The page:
**The Question**

Let $M$ be a compact, connected, orientable surface without boundary of bounded genus smoothly embedded in $\mathbb{R}^3$; define the *diameter* $d_M$ of $M$ as the maximum minimal (geodesic) distance between any pair of points $x,y \in S$. My question is:

What's a good estimate for $d_M$?

To make this question more interesting, let's try to avoid pathological examples. Because this is MathOverflow I'm a little insecure about the best way to say this, but let me try the following: suppose that the surface has fixed area and bounded curvature. For instance, one might require that the Willmore energy $\int_M H^2 dA$ is bounded, where $H$ is the mean curvature. This way we avoid examples like an incredibly long, thin (capped) cylinder which has nearly zero surface area but enormous diameter, or similarly an infinitely thin infinitely long spiral. These types of examples tend to confound estimates that otherwise work pretty well.

To understand the scope of the question it may help to know that I really want to be able to evaluate this estimate (using a 5-year-old laptop, say) for a simplicial approximation of $S$. For this reason, I prefer to work with quantities that can be computed efficiently like surface area, enclosed volume, mean/Gaussian curvature, etc. I'm willing to compute a few eigenvalues of the Laplacian (e.g., the smallest and largest), but I refuse to compute all of them. I'm not terribly excited about estimates that bound $d_M$ from only one side.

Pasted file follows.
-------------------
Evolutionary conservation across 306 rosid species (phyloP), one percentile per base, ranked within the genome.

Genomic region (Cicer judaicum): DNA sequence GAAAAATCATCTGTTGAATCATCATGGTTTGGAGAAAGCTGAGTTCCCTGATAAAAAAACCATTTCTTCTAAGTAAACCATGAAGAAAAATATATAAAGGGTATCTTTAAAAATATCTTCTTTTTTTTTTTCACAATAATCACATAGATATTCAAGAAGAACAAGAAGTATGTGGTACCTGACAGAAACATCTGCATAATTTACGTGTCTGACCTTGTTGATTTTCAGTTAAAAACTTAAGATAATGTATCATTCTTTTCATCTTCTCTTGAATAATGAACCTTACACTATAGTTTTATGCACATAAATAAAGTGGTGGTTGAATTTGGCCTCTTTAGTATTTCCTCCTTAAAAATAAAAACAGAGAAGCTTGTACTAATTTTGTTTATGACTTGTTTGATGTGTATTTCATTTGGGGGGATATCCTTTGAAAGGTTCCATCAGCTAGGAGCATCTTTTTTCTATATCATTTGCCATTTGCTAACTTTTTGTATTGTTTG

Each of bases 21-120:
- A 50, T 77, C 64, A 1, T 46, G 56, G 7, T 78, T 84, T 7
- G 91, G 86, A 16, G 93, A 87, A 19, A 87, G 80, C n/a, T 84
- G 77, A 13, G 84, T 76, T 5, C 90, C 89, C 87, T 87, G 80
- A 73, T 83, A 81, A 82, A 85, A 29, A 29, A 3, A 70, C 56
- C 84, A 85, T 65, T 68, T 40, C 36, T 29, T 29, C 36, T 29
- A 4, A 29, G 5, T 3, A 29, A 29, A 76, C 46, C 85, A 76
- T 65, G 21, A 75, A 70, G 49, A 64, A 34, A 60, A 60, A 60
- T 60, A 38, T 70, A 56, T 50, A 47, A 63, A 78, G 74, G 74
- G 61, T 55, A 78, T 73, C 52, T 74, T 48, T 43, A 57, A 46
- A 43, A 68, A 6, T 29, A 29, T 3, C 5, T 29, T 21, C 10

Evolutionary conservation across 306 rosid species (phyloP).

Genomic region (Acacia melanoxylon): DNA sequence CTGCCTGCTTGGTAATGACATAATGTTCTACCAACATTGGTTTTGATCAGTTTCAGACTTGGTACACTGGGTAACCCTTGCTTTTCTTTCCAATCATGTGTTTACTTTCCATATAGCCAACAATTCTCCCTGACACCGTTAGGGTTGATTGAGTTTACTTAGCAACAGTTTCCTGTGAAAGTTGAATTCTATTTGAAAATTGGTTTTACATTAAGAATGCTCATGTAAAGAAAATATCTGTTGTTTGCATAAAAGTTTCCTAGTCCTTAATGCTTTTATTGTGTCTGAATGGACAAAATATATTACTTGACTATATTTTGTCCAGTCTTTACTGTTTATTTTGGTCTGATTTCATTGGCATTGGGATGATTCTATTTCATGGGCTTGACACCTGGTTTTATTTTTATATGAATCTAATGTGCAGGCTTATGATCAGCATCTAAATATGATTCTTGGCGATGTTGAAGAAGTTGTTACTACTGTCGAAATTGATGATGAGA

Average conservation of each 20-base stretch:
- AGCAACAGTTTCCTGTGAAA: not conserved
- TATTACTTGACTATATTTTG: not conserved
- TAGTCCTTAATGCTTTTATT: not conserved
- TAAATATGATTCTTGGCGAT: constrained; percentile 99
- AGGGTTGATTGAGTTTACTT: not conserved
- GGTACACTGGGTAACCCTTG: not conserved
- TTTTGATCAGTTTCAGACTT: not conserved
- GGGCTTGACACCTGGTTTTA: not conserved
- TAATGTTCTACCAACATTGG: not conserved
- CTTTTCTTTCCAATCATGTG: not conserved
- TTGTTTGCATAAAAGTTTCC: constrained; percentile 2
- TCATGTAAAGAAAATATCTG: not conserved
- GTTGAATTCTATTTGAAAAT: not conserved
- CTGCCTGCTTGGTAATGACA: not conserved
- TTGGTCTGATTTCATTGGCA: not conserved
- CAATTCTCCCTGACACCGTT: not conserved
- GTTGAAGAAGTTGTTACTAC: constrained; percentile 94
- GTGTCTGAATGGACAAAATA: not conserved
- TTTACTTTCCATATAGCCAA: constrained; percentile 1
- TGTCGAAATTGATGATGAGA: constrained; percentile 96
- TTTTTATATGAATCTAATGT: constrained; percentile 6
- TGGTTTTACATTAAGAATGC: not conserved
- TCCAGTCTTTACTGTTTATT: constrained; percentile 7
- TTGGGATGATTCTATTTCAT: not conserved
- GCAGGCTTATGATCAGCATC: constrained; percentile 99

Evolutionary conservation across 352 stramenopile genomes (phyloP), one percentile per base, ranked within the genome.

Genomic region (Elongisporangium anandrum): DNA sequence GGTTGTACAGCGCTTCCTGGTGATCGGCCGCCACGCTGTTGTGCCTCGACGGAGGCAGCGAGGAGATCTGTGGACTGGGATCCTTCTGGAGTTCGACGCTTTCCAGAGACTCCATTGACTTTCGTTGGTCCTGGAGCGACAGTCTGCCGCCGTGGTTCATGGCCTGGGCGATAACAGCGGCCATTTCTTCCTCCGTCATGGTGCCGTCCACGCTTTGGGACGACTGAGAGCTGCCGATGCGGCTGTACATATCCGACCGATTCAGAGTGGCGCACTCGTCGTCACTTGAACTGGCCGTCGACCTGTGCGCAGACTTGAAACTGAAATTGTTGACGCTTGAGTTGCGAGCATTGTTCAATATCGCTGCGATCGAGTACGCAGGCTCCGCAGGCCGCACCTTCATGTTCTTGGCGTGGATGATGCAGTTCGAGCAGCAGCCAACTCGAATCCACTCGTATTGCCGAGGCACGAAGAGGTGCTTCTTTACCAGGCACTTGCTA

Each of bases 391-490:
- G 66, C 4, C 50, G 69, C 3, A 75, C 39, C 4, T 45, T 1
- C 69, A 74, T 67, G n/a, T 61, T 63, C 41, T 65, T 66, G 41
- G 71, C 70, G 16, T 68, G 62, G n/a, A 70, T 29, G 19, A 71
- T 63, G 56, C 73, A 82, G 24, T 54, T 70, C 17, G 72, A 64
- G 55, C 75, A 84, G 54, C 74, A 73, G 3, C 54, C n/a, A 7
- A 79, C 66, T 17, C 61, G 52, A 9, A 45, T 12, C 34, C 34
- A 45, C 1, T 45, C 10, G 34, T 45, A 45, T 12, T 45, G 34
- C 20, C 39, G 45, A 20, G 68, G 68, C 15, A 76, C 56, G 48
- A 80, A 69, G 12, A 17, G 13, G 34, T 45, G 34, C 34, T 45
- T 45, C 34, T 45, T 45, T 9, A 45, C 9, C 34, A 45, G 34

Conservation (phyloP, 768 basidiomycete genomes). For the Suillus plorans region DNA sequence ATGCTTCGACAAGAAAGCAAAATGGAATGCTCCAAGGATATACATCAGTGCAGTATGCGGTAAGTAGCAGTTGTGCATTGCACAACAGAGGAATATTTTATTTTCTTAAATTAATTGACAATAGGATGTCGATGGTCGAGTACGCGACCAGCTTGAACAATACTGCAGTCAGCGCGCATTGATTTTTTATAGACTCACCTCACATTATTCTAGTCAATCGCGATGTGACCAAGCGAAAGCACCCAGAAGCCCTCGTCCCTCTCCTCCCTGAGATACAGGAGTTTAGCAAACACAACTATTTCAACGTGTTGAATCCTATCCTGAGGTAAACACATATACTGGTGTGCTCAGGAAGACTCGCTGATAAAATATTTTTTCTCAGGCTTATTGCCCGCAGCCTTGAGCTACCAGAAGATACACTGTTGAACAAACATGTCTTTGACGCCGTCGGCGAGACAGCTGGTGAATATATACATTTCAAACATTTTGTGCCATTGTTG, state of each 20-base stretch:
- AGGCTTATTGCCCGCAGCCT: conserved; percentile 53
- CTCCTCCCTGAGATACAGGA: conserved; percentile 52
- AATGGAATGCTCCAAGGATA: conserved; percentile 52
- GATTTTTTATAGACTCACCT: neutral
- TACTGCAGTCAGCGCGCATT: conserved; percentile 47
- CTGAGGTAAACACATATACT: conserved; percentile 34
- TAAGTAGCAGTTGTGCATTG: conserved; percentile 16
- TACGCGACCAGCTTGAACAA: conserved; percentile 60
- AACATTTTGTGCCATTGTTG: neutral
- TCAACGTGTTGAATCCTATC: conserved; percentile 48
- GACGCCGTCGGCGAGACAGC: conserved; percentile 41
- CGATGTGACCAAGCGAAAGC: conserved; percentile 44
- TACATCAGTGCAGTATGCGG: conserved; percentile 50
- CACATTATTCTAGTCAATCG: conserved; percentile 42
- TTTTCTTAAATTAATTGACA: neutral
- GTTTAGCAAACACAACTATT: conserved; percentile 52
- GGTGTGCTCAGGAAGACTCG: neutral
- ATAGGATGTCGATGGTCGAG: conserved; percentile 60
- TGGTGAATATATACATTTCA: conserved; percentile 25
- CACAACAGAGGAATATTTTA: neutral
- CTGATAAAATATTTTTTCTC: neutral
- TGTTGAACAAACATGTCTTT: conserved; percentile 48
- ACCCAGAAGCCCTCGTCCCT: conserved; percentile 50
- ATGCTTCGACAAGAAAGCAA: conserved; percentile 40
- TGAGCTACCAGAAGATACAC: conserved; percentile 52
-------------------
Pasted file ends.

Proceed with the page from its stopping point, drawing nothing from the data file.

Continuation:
**One Approach**

Here's one idea I had based on some rough intuition about Laplacian eigenfunctions. It works *surprisingly* well in practice (e.g., within 20% of the actual diameter for a wide variety of example surfaces), but I have trouble saying anything concrete about it.

Let $\phi$ be an eigenfunction of the scalar Laplace-Beltrami operator $\Delta$ on $M$, i.e., $\phi$ has unit $L^2$ norm and satisfies $\Delta \phi = \lambda \phi$ for some eigenvalue $\lambda \in \mathbb{R}$. (I'll adopt the convention that $\Delta$ is positive-semidefinite so that $\lambda \geq 0$.) Then we have

$$ \int_M |\nabla\phi|^2 dA = \int_M \Delta \phi \cdot \phi = \int_M \lambda \phi^2 dA = \lambda \int_M \phi^2 = \lambda,$$

hence $\|\nabla \phi\|_{L^2} = \sqrt{\lambda}$.

Now consider the "first" nontrivial eigenfunction $\phi$, i.e., the one corresponding to the smallest nonzero eigenvalue $\lambda$. I'm going to make a fairly crude approximation and replace $|\nabla \phi|$ at every point with the value

$$ g := \frac{\phi_\max-\phi_\min}{d_M}, $$

where $\phi_\max$ and $\phi_\min$ are the maximum and minimum (pointwise) values of $\phi$.

Where does this idea come from? The idea is best illustrated in 1D -- consider the circle $S^1$, which we can identify with the interval $[0,2\pi) \subset \mathbb{R}$. In this case the first eigenfunction $\phi$ looks like $\sqrt{\pi}\cos(x)$ -- just one full oscillation as we go from zero to $2\pi$:

In this case the value $g$ is an overestimate of $|\nabla \phi|$ in some places and an underestimate in others. So, we substitute $g$ for $|\nabla \phi|$ in the first relationship above and get

$$ A g^2 \approx \lambda, $$

where $A$ is the total surface area. Solving for $d_M$ gives us an approximation

$$ d_M \approx (\phi_\max - \phi_\min)\sqrt{A/\lambda}. $$

You'll notice my liberal use of "$\approx$" here, because I haven't been able to establish any hard bounds! But again, keep in mind that however crude the argument may be, this approximation appears to work unreasonably well for "reasonable" surfaces.

Still, it would be nice to be able to say something concrete about this approximation (maybe with additional restrictions on $M$) *or* to have an alternative approximation with established bounds.

Thanks!